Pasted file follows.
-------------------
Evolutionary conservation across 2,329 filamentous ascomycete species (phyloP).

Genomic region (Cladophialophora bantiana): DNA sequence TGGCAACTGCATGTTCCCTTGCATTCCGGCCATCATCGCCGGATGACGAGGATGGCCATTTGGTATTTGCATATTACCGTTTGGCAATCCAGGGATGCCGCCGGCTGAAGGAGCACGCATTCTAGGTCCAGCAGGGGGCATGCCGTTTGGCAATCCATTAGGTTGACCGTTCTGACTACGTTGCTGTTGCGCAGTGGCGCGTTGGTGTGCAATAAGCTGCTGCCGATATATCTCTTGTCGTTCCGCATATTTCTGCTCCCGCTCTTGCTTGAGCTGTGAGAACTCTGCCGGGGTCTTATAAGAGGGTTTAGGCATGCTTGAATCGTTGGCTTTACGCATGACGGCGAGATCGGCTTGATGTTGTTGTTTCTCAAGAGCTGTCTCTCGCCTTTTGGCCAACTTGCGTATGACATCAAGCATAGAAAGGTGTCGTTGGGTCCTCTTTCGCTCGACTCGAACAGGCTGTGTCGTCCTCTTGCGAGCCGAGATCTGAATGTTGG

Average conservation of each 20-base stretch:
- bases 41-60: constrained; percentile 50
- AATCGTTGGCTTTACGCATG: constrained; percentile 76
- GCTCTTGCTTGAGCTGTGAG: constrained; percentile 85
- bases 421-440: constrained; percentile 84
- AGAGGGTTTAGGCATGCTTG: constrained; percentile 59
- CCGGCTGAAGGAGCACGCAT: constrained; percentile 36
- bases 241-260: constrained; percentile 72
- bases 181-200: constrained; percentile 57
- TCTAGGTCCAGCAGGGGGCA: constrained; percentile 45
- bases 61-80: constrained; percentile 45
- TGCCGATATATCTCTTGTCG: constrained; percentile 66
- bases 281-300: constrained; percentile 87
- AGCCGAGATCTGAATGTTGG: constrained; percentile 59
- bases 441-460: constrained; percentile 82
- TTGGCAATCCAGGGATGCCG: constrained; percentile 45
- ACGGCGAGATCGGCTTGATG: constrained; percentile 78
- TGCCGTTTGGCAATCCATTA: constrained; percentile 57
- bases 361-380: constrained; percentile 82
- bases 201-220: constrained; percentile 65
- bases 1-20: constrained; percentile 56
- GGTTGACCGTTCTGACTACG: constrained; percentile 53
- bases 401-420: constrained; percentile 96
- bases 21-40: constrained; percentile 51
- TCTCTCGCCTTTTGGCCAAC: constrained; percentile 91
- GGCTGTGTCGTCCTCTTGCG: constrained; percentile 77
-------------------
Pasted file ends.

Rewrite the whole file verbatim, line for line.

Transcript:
Evolutionary conservation across 2,329 filamentous ascomycete species (phyloP).

Genomic region (Cladophialophora bantiana): DNA sequence TGGCAACTGCATGTTCCCTTGCATTCCGGCCATCATCGCCGGATGACGAGGATGGCCATTTGGTATTTGCATATTACCGTTTGGCAATCCAGGGATGCCGCCGGCTGAAGGAGCACGCATTCTAGGTCCAGCAGGGGGCATGCCGTTTGGCAATCCATTAGGTTGACCGTTCTGACTACGTTGCTGTTGCGCAGTGGCGCGTTGGTGTGCAATAAGCTGCTGCCGATATATCTCTTGTCGTTCCGCATATTTCTGCTCCCGCTCTTGCTTGAGCTGTGAGAACTCTGCCGGGGTCTTATAAGAGGGTTTAGGCATGCTTGAATCGTTGGCTTTACGCATGACGGCGAGATCGGCTTGATGTTGTTGTTTCTCAAGAGCTGTCTCTCGCCTTTTGGCCAACTTGCGTATGACATCAAGCATAGAAAGGTGTCGTTGGGTCCTCTTTCGCTCGACTCGAACAGGCTGTGTCGTCCTCTTGCGAGCCGAGATCTGAATGTTGG

Average conservation of each 20-base stretch:
- bases 41-60: constrained; percentile 50
- AATCGTTGGCTTTACGCATG: constrained; percentile 76
- GCTCTTGCTTGAGCTGTGAG: constrained; percentile 85
- bases 421-440: constrained; percentile 84
- AGAGGGTTTAGGCATGCTTG: constrained; percentile 59
- CCGGCTGAAGGAGCACGCAT: constrained; percentile 36
- bases 241-260: constrained; percentile 72
- bases 181-200: constrained; percentile 57
- TCTAGGTCCAGCAGGGGGCA: constrained; percentile 45
- bases 61-80: constrained; percentile 45
- TGCCGATATATCTCTTGTCG: constrained; percentile 66
- bases 281-300: constrained; percentile 87
- AGCCGAGATCTGAATGTTGG: constrained; percentile 59
- bases 441-460: constrained; percentile 82
- TTGGCAATCCAGGGATGCCG: constrained; percentile 45
- ACGGCGAGATCGGCTTGATG: constrained; percentile 78
- TGCCGTTTGGCAATCCATTA: constrained; percentile 57
- bases 361-380: constrained; percentile 82
- bases 201-220: constrained; percentile 65
- bases 1-20: constrained; percentile 56
- GGTTGACCGTTCTGACTACG: constrained; percentile 53
- bases 401-420: constrained; percentile 96
- bases 21-40: constrained; percentile 51
- TCTCTCGCCTTTTGGCCAAC: constrained; percentile 91
- GGCTGTGTCGTCCTCTTGCG: constrained; percentile 77